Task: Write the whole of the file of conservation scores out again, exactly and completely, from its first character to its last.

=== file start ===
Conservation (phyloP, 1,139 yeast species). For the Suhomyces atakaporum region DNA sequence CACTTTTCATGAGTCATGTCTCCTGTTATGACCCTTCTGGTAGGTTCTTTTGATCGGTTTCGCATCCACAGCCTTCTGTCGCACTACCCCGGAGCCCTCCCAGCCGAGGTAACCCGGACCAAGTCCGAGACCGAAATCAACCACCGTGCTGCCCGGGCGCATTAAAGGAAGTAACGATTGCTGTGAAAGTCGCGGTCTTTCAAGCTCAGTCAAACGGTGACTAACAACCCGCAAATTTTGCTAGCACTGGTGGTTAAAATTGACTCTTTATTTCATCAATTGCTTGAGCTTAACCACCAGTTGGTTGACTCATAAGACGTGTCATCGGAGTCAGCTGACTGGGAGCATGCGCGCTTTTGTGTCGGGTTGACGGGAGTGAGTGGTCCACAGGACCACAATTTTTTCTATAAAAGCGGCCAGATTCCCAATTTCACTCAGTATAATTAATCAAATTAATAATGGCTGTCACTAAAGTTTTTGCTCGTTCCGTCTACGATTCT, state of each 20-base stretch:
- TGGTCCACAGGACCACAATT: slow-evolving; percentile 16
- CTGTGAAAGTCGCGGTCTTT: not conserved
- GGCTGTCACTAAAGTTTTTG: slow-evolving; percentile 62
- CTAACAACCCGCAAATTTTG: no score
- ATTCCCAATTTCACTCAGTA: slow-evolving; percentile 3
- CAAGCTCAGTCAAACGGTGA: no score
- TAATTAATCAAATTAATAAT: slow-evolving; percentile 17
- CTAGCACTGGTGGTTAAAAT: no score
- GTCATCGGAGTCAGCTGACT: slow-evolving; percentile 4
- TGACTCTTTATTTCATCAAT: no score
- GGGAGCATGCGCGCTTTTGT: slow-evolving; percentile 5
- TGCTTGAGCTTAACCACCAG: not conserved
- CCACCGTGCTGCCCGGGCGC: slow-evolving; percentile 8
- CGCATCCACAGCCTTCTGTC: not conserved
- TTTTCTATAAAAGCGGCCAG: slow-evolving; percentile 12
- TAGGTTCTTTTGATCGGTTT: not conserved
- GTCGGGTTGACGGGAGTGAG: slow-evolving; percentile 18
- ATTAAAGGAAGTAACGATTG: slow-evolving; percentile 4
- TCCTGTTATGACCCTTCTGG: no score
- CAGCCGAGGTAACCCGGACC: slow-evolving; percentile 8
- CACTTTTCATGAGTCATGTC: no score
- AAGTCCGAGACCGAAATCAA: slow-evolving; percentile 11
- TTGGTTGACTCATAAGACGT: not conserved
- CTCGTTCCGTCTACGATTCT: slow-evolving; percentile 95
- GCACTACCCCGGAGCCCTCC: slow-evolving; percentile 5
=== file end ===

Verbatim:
Conservation (phyloP, 1,139 yeast species). For the Suhomyces atakaporum region DNA sequence CACTTTTCATGAGTCATGTCTCCTGTTATGACCCTTCTGGTAGGTTCTTTTGATCGGTTTCGCATCCACAGCCTTCTGTCGCACTACCCCGGAGCCCTCCCAGCCGAGGTAACCCGGACCAAGTCCGAGACCGAAATCAACCACCGTGCTGCCCGGGCGCATTAAAGGAAGTAACGATTGCTGTGAAAGTCGCGGTCTTTCAAGCTCAGTCAAACGGTGACTAACAACCCGCAAATTTTGCTAGCACTGGTGGTTAAAATTGACTCTTTATTTCATCAATTGCTTGAGCTTAACCACCAGTTGGTTGACTCATAAGACGTGTCATCGGAGTCAGCTGACTGGGAGCATGCGCGCTTTTGTGTCGGGTTGACGGGAGTGAGTGGTCCACAGGACCACAATTTTTTCTATAAAAGCGGCCAGATTCCCAATTTCACTCAGTATAATTAATCAAATTAATAATGGCTGTCACTAAAGTTTTTGCTCGTTCCGTCTACGATTCT, state of each 20-base stretch:
- TGGTCCACAGGACCACAATT: slow-evolving; percentile 16
- CTGTGAAAGTCGCGGTCTTT: not conserved
- GGCTGTCACTAAAGTTTTTG: slow-evolving; percentile 62
- CTAACAACCCGCAAATTTTG: no score
- ATTCCCAATTTCACTCAGTA: slow-evolving; percentile 3
- CAAGCTCAGTCAAACGGTGA: no score
- TAATTAATCAAATTAATAAT: slow-evolving; percentile 17
- CTAGCACTGGTGGTTAAAAT: no score
- GTCATCGGAGTCAGCTGACT: slow-evolving; percentile 4
- TGACTCTTTATTTCATCAAT: no score
- GGGAGCATGCGCGCTTTTGT: slow-evolving; percentile 5
- TGCTTGAGCTTAACCACCAG: not conserved
- CCACCGTGCTGCCCGGGCGC: slow-evolving; percentile 8
- CGCATCCACAGCCTTCTGTC: not conserved
- TTTTCTATAAAAGCGGCCAG: slow-evolving; percentile 12
- TAGGTTCTTTTGATCGGTTT: not conserved
- GTCGGGTTGACGGGAGTGAG: slow-evolving; percentile 18
- ATTAAAGGAAGTAACGATTG: slow-evolving; percentile 4
- TCCTGTTATGACCCTTCTGG: no score
- CAGCCGAGGTAACCCGGACC: slow-evolving; percentile 8
- CACTTTTCATGAGTCATGTC: no score
- AAGTCCGAGACCGAAATCAA: slow-evolving; percentile 11
- TTGGTTGACTCATAAGACGT: not conserved
- CTCGTTCCGTCTACGATTCT: slow-evolving; percentile 95
- GCACTACCCCGGAGCCCTCC: slow-evolving; percentile 5